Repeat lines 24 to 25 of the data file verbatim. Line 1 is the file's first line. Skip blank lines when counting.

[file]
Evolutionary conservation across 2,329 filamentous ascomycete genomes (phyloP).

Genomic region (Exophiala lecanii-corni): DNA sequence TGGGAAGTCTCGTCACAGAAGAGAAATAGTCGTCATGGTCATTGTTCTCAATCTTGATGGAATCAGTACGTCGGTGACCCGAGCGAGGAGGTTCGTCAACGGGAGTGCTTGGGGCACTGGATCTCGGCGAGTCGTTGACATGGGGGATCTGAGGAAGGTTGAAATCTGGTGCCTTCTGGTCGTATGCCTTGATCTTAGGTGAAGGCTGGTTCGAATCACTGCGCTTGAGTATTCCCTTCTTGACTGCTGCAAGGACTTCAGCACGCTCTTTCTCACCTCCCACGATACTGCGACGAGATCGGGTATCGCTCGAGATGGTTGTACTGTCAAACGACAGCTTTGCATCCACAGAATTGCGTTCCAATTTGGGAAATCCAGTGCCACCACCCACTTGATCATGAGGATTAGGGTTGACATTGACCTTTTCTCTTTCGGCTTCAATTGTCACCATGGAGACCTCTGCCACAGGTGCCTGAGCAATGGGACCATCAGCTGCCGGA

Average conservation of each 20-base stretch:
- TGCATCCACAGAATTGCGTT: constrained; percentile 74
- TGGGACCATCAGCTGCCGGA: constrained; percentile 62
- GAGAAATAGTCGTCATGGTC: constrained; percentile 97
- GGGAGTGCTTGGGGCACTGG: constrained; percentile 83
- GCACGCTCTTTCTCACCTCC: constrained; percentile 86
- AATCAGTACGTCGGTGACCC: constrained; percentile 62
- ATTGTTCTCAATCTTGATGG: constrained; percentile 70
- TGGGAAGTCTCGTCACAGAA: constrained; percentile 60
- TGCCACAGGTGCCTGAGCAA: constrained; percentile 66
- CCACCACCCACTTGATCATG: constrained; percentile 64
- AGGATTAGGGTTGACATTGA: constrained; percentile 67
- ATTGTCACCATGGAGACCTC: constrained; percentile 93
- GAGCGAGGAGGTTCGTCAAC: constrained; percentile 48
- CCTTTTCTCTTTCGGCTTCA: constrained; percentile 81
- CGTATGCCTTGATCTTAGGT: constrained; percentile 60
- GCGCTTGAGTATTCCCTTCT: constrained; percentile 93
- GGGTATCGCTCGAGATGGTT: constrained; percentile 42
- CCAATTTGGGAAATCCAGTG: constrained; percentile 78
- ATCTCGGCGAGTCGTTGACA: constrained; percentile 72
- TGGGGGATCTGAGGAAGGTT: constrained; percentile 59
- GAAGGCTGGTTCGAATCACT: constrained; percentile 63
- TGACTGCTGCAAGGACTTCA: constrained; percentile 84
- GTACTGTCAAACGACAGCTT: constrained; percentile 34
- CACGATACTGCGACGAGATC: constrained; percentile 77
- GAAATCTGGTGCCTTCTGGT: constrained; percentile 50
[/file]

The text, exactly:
- GAAGGCTGGTTCGAATCACT: constrained; percentile 63
- TGACTGCTGCAAGGACTTCA: constrained; percentile 84